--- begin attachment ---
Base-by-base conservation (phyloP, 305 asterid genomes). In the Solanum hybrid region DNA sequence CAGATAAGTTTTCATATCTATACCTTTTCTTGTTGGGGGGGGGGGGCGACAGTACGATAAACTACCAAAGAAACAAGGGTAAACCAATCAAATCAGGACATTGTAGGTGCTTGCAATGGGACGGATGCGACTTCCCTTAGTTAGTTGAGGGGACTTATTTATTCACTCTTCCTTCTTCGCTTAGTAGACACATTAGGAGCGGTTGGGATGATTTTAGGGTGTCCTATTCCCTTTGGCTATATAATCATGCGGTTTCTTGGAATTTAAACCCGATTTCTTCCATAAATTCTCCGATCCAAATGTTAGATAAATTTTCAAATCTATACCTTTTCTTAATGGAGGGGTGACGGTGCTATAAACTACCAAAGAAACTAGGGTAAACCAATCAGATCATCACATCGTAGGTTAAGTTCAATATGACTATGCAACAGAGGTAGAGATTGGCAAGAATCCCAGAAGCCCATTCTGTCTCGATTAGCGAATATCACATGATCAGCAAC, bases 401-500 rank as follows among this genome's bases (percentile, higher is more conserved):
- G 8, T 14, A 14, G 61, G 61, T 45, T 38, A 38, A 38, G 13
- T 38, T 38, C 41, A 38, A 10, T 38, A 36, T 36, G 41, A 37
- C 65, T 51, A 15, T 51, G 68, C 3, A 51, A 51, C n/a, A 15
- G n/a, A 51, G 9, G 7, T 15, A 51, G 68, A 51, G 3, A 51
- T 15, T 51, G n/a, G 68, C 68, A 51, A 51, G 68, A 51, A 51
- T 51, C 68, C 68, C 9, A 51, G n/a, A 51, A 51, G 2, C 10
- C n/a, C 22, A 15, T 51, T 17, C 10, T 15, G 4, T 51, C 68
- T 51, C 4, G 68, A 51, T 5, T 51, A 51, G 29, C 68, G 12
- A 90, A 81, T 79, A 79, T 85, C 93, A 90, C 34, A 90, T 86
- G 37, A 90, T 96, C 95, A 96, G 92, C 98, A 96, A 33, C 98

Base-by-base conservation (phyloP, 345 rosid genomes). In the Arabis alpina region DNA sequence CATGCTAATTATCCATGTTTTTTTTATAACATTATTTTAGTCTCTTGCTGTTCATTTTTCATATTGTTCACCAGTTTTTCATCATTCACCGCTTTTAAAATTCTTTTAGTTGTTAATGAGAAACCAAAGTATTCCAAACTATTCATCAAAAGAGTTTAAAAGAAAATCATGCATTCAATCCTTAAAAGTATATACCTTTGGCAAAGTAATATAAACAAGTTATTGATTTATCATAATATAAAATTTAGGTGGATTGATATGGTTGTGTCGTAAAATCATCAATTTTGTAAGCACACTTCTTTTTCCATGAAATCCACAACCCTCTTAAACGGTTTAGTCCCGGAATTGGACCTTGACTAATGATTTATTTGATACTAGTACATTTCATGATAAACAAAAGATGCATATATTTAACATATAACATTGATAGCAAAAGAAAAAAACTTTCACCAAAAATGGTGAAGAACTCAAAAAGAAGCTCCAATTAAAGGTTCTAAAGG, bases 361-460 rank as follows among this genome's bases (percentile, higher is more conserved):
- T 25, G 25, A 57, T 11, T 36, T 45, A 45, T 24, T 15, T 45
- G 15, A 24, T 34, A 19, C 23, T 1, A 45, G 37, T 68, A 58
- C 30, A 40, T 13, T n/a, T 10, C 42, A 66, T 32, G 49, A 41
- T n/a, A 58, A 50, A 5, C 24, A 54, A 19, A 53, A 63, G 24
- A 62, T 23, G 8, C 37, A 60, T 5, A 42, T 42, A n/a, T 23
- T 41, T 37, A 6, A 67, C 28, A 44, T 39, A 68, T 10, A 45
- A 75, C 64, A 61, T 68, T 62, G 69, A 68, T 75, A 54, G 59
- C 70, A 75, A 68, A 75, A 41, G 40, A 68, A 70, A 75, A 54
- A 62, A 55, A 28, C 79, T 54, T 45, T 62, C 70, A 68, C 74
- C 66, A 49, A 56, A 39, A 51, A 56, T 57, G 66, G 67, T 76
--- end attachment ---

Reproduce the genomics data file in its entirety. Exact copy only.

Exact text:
Base-by-base conservation (phyloP, 305 asterid genomes). In the Solanum hybrid region DNA sequence CAGATAAGTTTTCATATCTATACCTTTTCTTGTTGGGGGGGGGGGGCGACAGTACGATAAACTACCAAAGAAACAAGGGTAAACCAATCAAATCAGGACATTGTAGGTGCTTGCAATGGGACGGATGCGACTTCCCTTAGTTAGTTGAGGGGACTTATTTATTCACTCTTCCTTCTTCGCTTAGTAGACACATTAGGAGCGGTTGGGATGATTTTAGGGTGTCCTATTCCCTTTGGCTATATAATCATGCGGTTTCTTGGAATTTAAACCCGATTTCTTCCATAAATTCTCCGATCCAAATGTTAGATAAATTTTCAAATCTATACCTTTTCTTAATGGAGGGGTGACGGTGCTATAAACTACCAAAGAAACTAGGGTAAACCAATCAGATCATCACATCGTAGGTTAAGTTCAATATGACTATGCAACAGAGGTAGAGATTGGCAAGAATCCCAGAAGCCCATTCTGTCTCGATTAGCGAATATCACATGATCAGCAAC, bases 401-500 rank as follows among this genome's bases (percentile, higher is more conserved):
- G 8, T 14, A 14, G 61, G 61, T 45, T 38, A 38, A 38, G 13
- T 38, T 38, C 41, A 38, A 10, T 38, A 36, T 36, G 41, A 37
- C 65, T 51, A 15, T 51, G 68, C 3, A 51, A 51, C n/a, A 15
- G n/a, A 51, G 9, G 7, T 15, A 51, G 68, A 51, G 3, A 51
- T 15, T 51, G n/a, G 68, C 68, A 51, A 51, G 68, A 51, A 51
- T 51, C 68, C 68, C 9, A 51, G n/a, A 51, A 51, G 2, C 10
- C n/a, C 22, A 15, T 51, T 17, C 10, T 15, G 4, T 51, C 68
- T 51, C 4, G 68, A 51, T 5, T 51, A 51, G 29, C 68, G 12
- A 90, A 81, T 79, A 79, T 85, C 93, A 90, C 34, A 90, T 86
- G 37, A 90, T 96, C 95, A 96, G 92, C 98, A 96, A 33, C 98

Base-by-base conservation (phyloP, 345 rosid genomes). In the Arabis alpina region DNA sequence CATGCTAATTATCCATGTTTTTTTTATAACATTATTTTAGTCTCTTGCTGTTCATTTTTCATATTGTTCACCAGTTTTTCATCATTCACCGCTTTTAAAATTCTTTTAGTTGTTAATGAGAAACCAAAGTATTCCAAACTATTCATCAAAAGAGTTTAAAAGAAAATCATGCATTCAATCCTTAAAAGTATATACCTTTGGCAAAGTAATATAAACAAGTTATTGATTTATCATAATATAAAATTTAGGTGGATTGATATGGTTGTGTCGTAAAATCATCAATTTTGTAAGCACACTTCTTTTTCCATGAAATCCACAACCCTCTTAAACGGTTTAGTCCCGGAATTGGACCTTGACTAATGATTTATTTGATACTAGTACATTTCATGATAAACAAAAGATGCATATATTTAACATATAACATTGATAGCAAAAGAAAAAAACTTTCACCAAAAATGGTGAAGAACTCAAAAAGAAGCTCCAATTAAAGGTTCTAAAGG, bases 361-460 rank as follows among this genome's bases (percentile, higher is more conserved):
- T 25, G 25, A 57, T 11, T 36, T 45, A 45, T 24, T 15, T 45
- G 15, A 24, T 34, A 19, C 23, T 1, A 45, G 37, T 68, A 58
- C 30, A 40, T 13, T n/a, T 10, C 42, A 66, T 32, G 49, A 41
- T n/a, A 58, A 50, A 5, C 24, A 54, A 19, A 53, A 63, G 24
- A 62, T 23, G 8, C 37, A 60, T 5, A 42, T 42, A n/a, T 23
- T 41, T 37, A 6, A 67, C 28, A 44, T 39, A 68, T 10, A 45
- A 75, C 64, A 61, T 68, T 62, G 69, A 68, T 75, A 54, G 59
- C 70, A 75, A 68, A 75, A 41, G 40, A 68, A 70, A 75, A 54
- A 62, A 55, A 28, C 79, T 54, T 45, T 62, C 70, A 68, C 74
- C 66, A 49, A 56, A 39, A 51, A 56, T 57, G 66, G 67, T 76